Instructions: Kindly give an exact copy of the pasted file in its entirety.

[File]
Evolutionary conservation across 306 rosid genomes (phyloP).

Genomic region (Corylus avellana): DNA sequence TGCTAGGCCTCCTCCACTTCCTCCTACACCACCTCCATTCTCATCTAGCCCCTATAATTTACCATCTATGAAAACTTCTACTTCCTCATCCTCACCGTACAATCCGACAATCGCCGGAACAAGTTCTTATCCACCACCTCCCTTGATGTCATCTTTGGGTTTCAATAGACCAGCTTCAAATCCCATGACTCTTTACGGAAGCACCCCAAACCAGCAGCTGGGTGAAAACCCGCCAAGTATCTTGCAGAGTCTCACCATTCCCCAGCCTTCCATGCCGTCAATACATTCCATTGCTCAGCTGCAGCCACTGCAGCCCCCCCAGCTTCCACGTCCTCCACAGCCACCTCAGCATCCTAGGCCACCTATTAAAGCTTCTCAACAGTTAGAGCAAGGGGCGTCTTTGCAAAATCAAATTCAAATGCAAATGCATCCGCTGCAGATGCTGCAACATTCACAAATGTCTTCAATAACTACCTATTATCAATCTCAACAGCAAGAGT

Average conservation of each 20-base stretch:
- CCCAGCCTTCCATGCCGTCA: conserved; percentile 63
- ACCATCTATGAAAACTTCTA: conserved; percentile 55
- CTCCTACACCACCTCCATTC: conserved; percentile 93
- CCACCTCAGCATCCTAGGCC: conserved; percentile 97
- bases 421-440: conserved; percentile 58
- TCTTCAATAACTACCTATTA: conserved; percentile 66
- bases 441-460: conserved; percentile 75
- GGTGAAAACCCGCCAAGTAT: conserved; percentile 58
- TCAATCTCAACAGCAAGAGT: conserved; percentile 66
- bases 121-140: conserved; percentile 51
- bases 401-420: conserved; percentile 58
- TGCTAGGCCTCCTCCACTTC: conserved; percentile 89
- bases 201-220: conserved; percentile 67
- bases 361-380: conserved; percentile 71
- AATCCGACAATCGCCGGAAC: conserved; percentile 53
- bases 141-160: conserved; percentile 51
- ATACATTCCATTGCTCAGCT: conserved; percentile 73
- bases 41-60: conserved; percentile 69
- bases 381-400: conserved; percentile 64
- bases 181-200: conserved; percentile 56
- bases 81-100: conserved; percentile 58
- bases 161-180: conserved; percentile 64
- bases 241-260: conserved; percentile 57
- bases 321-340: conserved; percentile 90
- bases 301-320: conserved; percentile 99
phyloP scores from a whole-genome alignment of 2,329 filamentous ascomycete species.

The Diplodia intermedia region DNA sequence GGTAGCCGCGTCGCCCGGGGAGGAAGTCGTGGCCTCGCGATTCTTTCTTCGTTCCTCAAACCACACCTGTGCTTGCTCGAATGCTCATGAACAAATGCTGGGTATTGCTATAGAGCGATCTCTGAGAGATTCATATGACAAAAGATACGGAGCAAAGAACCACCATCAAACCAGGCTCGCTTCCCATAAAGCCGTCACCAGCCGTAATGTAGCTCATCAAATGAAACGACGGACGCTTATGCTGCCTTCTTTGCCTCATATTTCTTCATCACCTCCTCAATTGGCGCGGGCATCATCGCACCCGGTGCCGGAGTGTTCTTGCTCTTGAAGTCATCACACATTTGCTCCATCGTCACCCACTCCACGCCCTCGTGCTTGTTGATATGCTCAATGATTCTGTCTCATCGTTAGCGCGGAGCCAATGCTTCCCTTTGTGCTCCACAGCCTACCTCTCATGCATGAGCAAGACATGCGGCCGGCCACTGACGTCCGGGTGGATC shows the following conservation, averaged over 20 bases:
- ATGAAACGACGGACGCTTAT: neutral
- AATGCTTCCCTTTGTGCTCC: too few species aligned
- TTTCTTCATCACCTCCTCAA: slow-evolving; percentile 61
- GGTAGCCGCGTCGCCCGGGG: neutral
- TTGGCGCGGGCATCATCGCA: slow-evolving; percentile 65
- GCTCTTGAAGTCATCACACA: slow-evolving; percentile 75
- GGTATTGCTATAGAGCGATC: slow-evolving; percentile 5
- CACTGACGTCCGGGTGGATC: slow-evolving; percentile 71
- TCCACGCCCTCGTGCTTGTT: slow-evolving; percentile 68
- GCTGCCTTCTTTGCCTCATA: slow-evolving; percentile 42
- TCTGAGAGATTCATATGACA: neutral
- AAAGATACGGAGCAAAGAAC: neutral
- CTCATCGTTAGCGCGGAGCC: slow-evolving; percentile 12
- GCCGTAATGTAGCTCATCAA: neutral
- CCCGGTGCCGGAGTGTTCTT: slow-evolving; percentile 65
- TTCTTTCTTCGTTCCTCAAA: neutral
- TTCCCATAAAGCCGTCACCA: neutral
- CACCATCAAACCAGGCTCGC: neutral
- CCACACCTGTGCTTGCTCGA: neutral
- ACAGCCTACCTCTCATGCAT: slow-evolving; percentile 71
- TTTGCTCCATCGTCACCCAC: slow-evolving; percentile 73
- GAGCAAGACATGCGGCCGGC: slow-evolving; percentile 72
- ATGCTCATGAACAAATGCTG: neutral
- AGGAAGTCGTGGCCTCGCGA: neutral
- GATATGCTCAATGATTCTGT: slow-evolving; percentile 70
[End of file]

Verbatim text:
Evolutionary conservation across 306 rosid genomes (phyloP).

Genomic region (Corylus avellana): DNA sequence TGCTAGGCCTCCTCCACTTCCTCCTACACCACCTCCATTCTCATCTAGCCCCTATAATTTACCATCTATGAAAACTTCTACTTCCTCATCCTCACCGTACAATCCGACAATCGCCGGAACAAGTTCTTATCCACCACCTCCCTTGATGTCATCTTTGGGTTTCAATAGACCAGCTTCAAATCCCATGACTCTTTACGGAAGCACCCCAAACCAGCAGCTGGGTGAAAACCCGCCAAGTATCTTGCAGAGTCTCACCATTCCCCAGCCTTCCATGCCGTCAATACATTCCATTGCTCAGCTGCAGCCACTGCAGCCCCCCCAGCTTCCACGTCCTCCACAGCCACCTCAGCATCCTAGGCCACCTATTAAAGCTTCTCAACAGTTAGAGCAAGGGGCGTCTTTGCAAAATCAAATTCAAATGCAAATGCATCCGCTGCAGATGCTGCAACATTCACAAATGTCTTCAATAACTACCTATTATCAATCTCAACAGCAAGAGT

Average conservation of each 20-base stretch:
- CCCAGCCTTCCATGCCGTCA: conserved; percentile 63
- ACCATCTATGAAAACTTCTA: conserved; percentile 55
- CTCCTACACCACCTCCATTC: conserved; percentile 93
- CCACCTCAGCATCCTAGGCC: conserved; percentile 97
- bases 421-440: conserved; percentile 58
- TCTTCAATAACTACCTATTA: conserved; percentile 66
- bases 441-460: conserved; percentile 75
- GGTGAAAACCCGCCAAGTAT: conserved; percentile 58
- TCAATCTCAACAGCAAGAGT: conserved; percentile 66
- bases 121-140: conserved; percentile 51
- bases 401-420: conserved; percentile 58
- TGCTAGGCCTCCTCCACTTC: conserved; percentile 89
- bases 201-220: conserved; percentile 67
- bases 361-380: conserved; percentile 71
- AATCCGACAATCGCCGGAAC: conserved; percentile 53
- bases 141-160: conserved; percentile 51
- ATACATTCCATTGCTCAGCT: conserved; percentile 73
- bases 41-60: conserved; percentile 69
- bases 381-400: conserved; percentile 64
- bases 181-200: conserved; percentile 56
- bases 81-100: conserved; percentile 58
- bases 161-180: conserved; percentile 64
- bases 241-260: conserved; percentile 57
- bases 321-340: conserved; percentile 90
- bases 301-320: conserved; percentile 99
phyloP scores from a whole-genome alignment of 2,329 filamentous ascomycete species.

The Diplodia intermedia region DNA sequence GGTAGCCGCGTCGCCCGGGGAGGAAGTCGTGGCCTCGCGATTCTTTCTTCGTTCCTCAAACCACACCTGTGCTTGCTCGAATGCTCATGAACAAATGCTGGGTATTGCTATAGAGCGATCTCTGAGAGATTCATATGACAAAAGATACGGAGCAAAGAACCACCATCAAACCAGGCTCGCTTCCCATAAAGCCGTCACCAGCCGTAATGTAGCTCATCAAATGAAACGACGGACGCTTATGCTGCCTTCTTTGCCTCATATTTCTTCATCACCTCCTCAATTGGCGCGGGCATCATCGCACCCGGTGCCGGAGTGTTCTTGCTCTTGAAGTCATCACACATTTGCTCCATCGTCACCCACTCCACGCCCTCGTGCTTGTTGATATGCTCAATGATTCTGTCTCATCGTTAGCGCGGAGCCAATGCTTCCCTTTGTGCTCCACAGCCTACCTCTCATGCATGAGCAAGACATGCGGCCGGCCACTGACGTCCGGGTGGATC shows the following conservation, averaged over 20 bases:
- ATGAAACGACGGACGCTTAT: neutral
- AATGCTTCCCTTTGTGCTCC: too few species aligned
- TTTCTTCATCACCTCCTCAA: slow-evolving; percentile 61
- GGTAGCCGCGTCGCCCGGGG: neutral
- TTGGCGCGGGCATCATCGCA: slow-evolving; percentile 65
- GCTCTTGAAGTCATCACACA: slow-evolving; percentile 75
- GGTATTGCTATAGAGCGATC: slow-evolving; percentile 5
- CACTGACGTCCGGGTGGATC: slow-evolving; percentile 71
- TCCACGCCCTCGTGCTTGTT: slow-evolving; percentile 68
- GCTGCCTTCTTTGCCTCATA: slow-evolving; percentile 42
- TCTGAGAGATTCATATGACA: neutral
- AAAGATACGGAGCAAAGAAC: neutral
- CTCATCGTTAGCGCGGAGCC: slow-evolving; percentile 12
- GCCGTAATGTAGCTCATCAA: neutral
- CCCGGTGCCGGAGTGTTCTT: slow-evolving; percentile 65
- TTCTTTCTTCGTTCCTCAAA: neutral
- TTCCCATAAAGCCGTCACCA: neutral
- CACCATCAAACCAGGCTCGC: neutral
- CCACACCTGTGCTTGCTCGA: neutral
- ACAGCCTACCTCTCATGCAT: slow-evolving; percentile 71
- TTTGCTCCATCGTCACCCAC: slow-evolving; percentile 73
- GAGCAAGACATGCGGCCGGC: slow-evolving; percentile 72
- ATGCTCATGAACAAATGCTG: neutral
- AGGAAGTCGTGGCCTCGCGA: neutral
- GATATGCTCAATGATTCTGT: slow-evolving; percentile 70